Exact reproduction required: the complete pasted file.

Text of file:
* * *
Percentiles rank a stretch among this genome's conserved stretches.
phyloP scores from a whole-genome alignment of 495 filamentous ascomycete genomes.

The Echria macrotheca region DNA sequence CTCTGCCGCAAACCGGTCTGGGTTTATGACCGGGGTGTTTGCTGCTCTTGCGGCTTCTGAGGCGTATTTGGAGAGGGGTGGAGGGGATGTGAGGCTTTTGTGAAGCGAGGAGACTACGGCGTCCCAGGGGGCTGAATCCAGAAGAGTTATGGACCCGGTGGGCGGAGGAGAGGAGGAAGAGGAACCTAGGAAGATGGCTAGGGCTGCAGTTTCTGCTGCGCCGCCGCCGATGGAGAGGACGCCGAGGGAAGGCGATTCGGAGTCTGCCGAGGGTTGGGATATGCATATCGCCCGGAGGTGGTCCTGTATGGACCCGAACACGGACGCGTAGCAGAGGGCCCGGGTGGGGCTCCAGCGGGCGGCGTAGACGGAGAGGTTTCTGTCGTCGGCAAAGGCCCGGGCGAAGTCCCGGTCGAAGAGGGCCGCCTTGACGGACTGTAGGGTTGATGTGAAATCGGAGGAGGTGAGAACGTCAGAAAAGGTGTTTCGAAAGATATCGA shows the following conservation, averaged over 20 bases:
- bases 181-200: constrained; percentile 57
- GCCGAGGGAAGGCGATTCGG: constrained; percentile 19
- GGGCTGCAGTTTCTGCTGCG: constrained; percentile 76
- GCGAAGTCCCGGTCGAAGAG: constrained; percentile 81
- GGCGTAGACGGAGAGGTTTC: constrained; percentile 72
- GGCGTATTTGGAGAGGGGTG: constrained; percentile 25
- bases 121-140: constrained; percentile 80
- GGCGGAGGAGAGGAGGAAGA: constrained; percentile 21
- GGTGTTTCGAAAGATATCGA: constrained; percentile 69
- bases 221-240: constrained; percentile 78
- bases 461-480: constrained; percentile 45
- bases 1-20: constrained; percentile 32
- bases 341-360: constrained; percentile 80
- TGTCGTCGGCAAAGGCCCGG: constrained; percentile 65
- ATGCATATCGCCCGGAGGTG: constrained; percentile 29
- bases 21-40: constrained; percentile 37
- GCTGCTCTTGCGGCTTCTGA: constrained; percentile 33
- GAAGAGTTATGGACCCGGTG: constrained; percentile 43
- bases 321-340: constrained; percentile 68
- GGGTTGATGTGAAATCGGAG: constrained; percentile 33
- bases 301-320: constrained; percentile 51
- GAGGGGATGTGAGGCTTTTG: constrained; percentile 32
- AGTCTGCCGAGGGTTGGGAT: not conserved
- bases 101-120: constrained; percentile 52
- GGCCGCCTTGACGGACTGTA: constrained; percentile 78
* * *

Percentiles rank a stretch among this genome's conserved stretches.
phyloP scores from a whole-genome alignment of 495 filamentous ascomycete genomes.

The Echria macrotheca region DNA sequence CTCTGCCGCAAACCGGTCTGGGTTTATGACCGGGGTGTTTGCTGCTCTTGCGGCTTCTGAGGCGTATTTGGAGAGGGGTGGAGGGGATGTGAGGCTTTTGTGAAGCGAGGAGACTACGGCGTCCCAGGGGGCTGAATCCAGAAGAGTTATGGACCCGGTGGGCGGAGGAGAGGAGGAAGAGGAACCTAGGAAGATGGCTAGGGCTGCAGTTTCTGCTGCGCCGCCGCCGATGGAGAGGACGCCGAGGGAAGGCGATTCGGAGTCTGCCGAGGGTTGGGATATGCATATCGCCCGGAGGTGGTCCTGTATGGACCCGAACACGGACGCGTAGCAGAGGGCCCGGGTGGGGCTCCAGCGGGCGGCGTAGACGGAGAGGTTTCTGTCGTCGGCAAAGGCCCGGGCGAAGTCCCGGTCGAAGAGGGCCGCCTTGACGGACTGTAGGGTTGATGTGAAATCGGAGGAGGTGAGAACGTCAGAAAAGGTGTTTCGAAAGATATCGA shows the following conservation, averaged over 20 bases:
- bases 181-200: constrained; percentile 57
- GCCGAGGGAAGGCGATTCGG: constrained; percentile 19
- GGGCTGCAGTTTCTGCTGCG: constrained; percentile 76
- GCGAAGTCCCGGTCGAAGAG: constrained; percentile 81
- GGCGTAGACGGAGAGGTTTC: constrained; percentile 72
- GGCGTATTTGGAGAGGGGTG: constrained; percentile 25
- bases 121-140: constrained; percentile 80
- GGCGGAGGAGAGGAGGAAGA: constrained; percentile 21
- GGTGTTTCGAAAGATATCGA: constrained; percentile 69
- bases 221-240: constrained; percentile 78
- bases 461-480: constrained; percentile 45
- bases 1-20: constrained; percentile 32
- bases 341-360: constrained; percentile 80
- TGTCGTCGGCAAAGGCCCGG: constrained; percentile 65
- ATGCATATCGCCCGGAGGTG: constrained; percentile 29
- bases 21-40: constrained; percentile 37
- GCTGCTCTTGCGGCTTCTGA: constrained; percentile 33
- GAAGAGTTATGGACCCGGTG: constrained; percentile 43
- bases 321-340: constrained; percentile 68
- GGGTTGATGTGAAATCGGAG: constrained; percentile 33
- bases 301-320: constrained; percentile 51
- GAGGGGATGTGAGGCTTTTG: constrained; percentile 32
- AGTCTGCCGAGGGTTGGGAT: not conserved
- bases 101-120: constrained; percentile 52
- GGCCGCCTTGACGGACTGTA: constrained; percentile 78